- Electric vehicle startups are facing intense pressure to achieve profitability, but it’s a tough market with new cars getting more expensive than ever.
- In the face of borrowing costs rising and demand falling off, companies like Lucid, Lordstown Motors and Rivian face an even greater squeeze as they’ve attempted to ramp up production.
- More established EV players turning to price cuts to drive demand, like Tesla, could spell even more trouble as EV startups post their quarterly financial results this week.
EV startups are in for a rough ride as economic forces take a bite out of demand.
When they first emerged on the scene a few years ago, cars like the Rivian R1S and the Lucid Air pitched themselves as market disruptors. Not only would they give the legacy automakers something to think about, but they’d outmaneuver even established EV players like Tesla. We’ve certainly welcomed new names and more choice in the growing electric vehicle segment, but storm clouds are on the horizon as economic forces could (or already are) complicating these startups’ ramp-up efforts.
According to Visible Alpha data as reported by Reuters, Lucid is expended to endure a 36% drop in cash reserves as it reports its first-quarter earnings Monday. Analysts and investors are also closely eyeing Irvine, California-based Rivian Automotive, whose cash balance is expected by fall by around 7% to $10.78 billion from the last quarter of 2022, according to Visible Alpha’s estimates. Rivian may also post a larger-than-expected $1.75 billion loss, amid its ambition to expand its sales volume in a quarter when deliveries and production actually fell.
If Tesla has to cut prices…what does that mean for startups?
The potential troubles reverberate beyond just Lucid and Rivian, as analysts expect Fisker Inc. and Nikola, which both report earnings Tuesday, to slide between 5% and 15% with its cash-on-hand figures. Chair of hedge fund Great Hill Capital Thomas Hayes told Reuters, “any company that’s losing money with a low valuation is toast and EVs are no exception. I think it is just a slow bleed. Maybe they’ll get lucky and some of their technologies maybe bought by bigger players.”
Perhaps the best case in point for that scenario at the moment is Lordstown Motors, which may once again have to halt production as it navigates a tumultuous period with its tenuous partner, Taiwanese electronics manufacturer Foxconn. Short of a breakthrough in talks between those two parties or a rescue deal with some other investor puts Lordstown in a tough position, one where it may have to declare bankruptcy and stop production altogether.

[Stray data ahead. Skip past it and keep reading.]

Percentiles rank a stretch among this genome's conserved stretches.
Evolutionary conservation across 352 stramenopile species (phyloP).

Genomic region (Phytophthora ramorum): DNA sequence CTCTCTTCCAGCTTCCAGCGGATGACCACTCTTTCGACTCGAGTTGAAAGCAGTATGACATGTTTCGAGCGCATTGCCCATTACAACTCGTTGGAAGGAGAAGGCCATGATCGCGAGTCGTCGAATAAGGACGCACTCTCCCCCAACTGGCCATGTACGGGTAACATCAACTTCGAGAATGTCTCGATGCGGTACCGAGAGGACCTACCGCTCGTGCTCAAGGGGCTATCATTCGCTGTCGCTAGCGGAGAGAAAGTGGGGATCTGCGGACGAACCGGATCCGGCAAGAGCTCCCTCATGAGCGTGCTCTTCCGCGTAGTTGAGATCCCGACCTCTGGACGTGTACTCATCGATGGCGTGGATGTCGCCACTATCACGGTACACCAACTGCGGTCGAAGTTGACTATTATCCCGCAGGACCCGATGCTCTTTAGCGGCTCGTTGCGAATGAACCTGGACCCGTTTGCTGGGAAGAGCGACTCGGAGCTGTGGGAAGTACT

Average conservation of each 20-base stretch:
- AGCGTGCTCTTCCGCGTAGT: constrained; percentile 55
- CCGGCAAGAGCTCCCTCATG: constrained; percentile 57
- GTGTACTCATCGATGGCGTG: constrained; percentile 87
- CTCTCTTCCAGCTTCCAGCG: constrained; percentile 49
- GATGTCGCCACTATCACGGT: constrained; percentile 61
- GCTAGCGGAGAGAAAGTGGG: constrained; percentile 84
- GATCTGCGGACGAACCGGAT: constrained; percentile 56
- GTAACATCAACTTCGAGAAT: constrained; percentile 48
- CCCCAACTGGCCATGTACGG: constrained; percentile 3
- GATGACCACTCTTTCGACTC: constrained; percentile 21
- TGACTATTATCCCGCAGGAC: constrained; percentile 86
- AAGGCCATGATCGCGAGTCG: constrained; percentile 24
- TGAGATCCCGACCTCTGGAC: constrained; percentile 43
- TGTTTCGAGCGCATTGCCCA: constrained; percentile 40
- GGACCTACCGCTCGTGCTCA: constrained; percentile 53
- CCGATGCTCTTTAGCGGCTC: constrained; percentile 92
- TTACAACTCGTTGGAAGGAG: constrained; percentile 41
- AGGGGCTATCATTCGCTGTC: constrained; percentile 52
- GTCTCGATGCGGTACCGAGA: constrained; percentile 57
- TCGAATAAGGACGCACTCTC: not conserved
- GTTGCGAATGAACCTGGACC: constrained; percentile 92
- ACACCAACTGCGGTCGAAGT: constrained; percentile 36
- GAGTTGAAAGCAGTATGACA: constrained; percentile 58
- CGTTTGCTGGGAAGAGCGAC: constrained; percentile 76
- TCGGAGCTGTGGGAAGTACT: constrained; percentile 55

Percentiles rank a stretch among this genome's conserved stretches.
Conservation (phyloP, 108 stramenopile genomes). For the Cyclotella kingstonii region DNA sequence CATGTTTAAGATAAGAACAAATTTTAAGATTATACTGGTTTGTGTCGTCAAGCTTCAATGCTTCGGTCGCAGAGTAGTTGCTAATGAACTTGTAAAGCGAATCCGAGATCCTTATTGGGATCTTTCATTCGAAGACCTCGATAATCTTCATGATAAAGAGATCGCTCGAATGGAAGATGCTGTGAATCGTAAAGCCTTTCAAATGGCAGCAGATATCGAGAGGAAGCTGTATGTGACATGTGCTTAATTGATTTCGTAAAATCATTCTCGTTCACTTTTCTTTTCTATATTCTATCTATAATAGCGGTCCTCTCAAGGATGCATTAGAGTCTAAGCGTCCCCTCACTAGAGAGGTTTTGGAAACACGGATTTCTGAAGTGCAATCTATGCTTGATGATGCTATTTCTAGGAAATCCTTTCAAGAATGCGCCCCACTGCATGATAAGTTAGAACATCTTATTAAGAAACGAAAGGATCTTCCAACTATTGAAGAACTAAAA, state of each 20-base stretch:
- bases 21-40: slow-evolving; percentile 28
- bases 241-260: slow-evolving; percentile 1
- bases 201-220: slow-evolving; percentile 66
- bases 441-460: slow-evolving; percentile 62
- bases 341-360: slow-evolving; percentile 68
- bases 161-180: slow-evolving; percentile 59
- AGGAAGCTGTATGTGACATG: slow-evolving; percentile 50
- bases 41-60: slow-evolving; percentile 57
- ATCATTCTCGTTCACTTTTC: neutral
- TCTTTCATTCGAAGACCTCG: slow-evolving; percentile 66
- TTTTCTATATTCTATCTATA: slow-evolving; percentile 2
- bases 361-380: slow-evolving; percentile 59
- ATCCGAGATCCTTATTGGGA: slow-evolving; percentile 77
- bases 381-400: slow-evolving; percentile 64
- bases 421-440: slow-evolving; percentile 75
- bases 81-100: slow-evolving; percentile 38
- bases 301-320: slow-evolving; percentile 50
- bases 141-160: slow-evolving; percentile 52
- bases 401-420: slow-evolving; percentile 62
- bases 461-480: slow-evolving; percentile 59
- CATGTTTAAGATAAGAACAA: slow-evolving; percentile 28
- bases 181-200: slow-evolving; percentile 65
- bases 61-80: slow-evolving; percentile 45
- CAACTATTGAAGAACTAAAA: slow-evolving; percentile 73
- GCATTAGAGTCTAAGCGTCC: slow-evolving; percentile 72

In an unscheduled press release last Thursday, Lordstown said its sequential cash balance fell by 11%.
Even market leader Tesla has recently cut prices across its lineup to push higher volumes as EV demand slows. In part, automakers across the industry have acknowledged rocky times ahead as inflation and the rising costs of borrowing make the prospect of buying any new car, let alone an electric model, much more expensive.
Perhaps more troubling, Lucid and Rivian both announced they would stop providing data on reservations moving forward.
The decision creates uncertainty among investors, as the companies are engaging in a “disturbing development”, according to CFRA Research analyst Garrett Nelson – potentially withholding those numbers to real troubles ahead. At a glance, however, we can at least get an impression of their outlook through its investor relations site and earnings calls. “What we’ve seen is a trend of less transparency in the reservation count, but overall competition is a big problem,” he said.